After dark on Tuesday, the first hip-hop showcase for First Nations women took over What’s Golden, the scaled-down space at the Tivoli. The performances were serious and sassy, ​​powerful and fun (looking at you Hot Brown Honey) and came from DJs, MCs and beatboxers Dizzy Doolan, DJ RedBelly, Kayla Truth, Hope One, Kween G, Lady Lash and Naomi Wenitong, from northern The Clean Queensland urban pop group, Shakaya (formed 20 years ago this year).

Indeed, Wednesday night’s black-and-gold themed awards were a suave and glamorous affair, this time held at the Tivoli (May 18) – a high-profile two-tier event that even the Premier of Queensland Palaszczuk herself attended, along with, most importantly, Shadow Arts Minister Tony Burke, in what he described as the longest job interview ever.

The AWMAs really do what they say on the package. When the spruik includes words like “diversity” and “inclusion,” they literally materialize what that means into the fabric of the event, honoring skill categories often not even considered by everyday bettors or bettors. industry members, and having performances by a wide range of genres and performers.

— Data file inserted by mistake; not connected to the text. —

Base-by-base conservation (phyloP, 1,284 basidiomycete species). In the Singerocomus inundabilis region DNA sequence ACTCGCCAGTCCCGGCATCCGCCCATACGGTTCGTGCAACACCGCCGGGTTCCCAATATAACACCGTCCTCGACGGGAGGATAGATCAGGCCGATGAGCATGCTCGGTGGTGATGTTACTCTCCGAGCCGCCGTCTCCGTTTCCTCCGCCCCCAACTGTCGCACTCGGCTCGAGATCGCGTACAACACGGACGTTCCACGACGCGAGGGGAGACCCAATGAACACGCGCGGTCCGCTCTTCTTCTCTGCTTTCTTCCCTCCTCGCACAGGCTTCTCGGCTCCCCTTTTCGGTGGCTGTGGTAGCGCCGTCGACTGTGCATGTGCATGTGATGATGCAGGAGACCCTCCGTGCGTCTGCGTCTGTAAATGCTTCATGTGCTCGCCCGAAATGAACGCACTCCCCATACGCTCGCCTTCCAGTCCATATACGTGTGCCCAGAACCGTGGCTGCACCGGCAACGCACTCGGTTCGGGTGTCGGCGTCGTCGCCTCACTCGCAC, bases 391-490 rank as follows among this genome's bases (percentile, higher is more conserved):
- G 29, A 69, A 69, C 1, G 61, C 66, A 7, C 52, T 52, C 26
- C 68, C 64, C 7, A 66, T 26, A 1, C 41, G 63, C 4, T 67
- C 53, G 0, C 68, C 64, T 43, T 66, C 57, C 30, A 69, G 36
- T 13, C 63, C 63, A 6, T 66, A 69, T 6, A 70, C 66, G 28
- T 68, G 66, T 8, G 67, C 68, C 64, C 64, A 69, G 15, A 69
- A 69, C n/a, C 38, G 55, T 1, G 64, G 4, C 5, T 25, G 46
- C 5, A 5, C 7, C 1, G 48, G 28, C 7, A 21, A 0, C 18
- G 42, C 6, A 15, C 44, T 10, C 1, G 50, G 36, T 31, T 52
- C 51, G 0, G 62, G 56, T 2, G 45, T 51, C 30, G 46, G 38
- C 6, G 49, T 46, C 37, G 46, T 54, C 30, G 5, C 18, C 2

These included recognition of filmmakers, image and style creators, visual and audio production artisans, classical music creators, journalists, leaders, humanitarians and the first Tina Arena Special Impact Award, which was awarded to Dina Basile – a lady on a mission to make festivals and events more accessible to everyone, regardless of ability.

Tania Doko (Bachelor Girl) at the acceptance of the APRA-AMCOS Songwriter Award spoke about the nature of the ceremony and success in an atmosphere of female encouragement. “It’s about recognizing and growing. I also want to recognize the guys who lift us up, help us be better,” and the importance of mutual teamwork between men and women.

Herald of the Sahara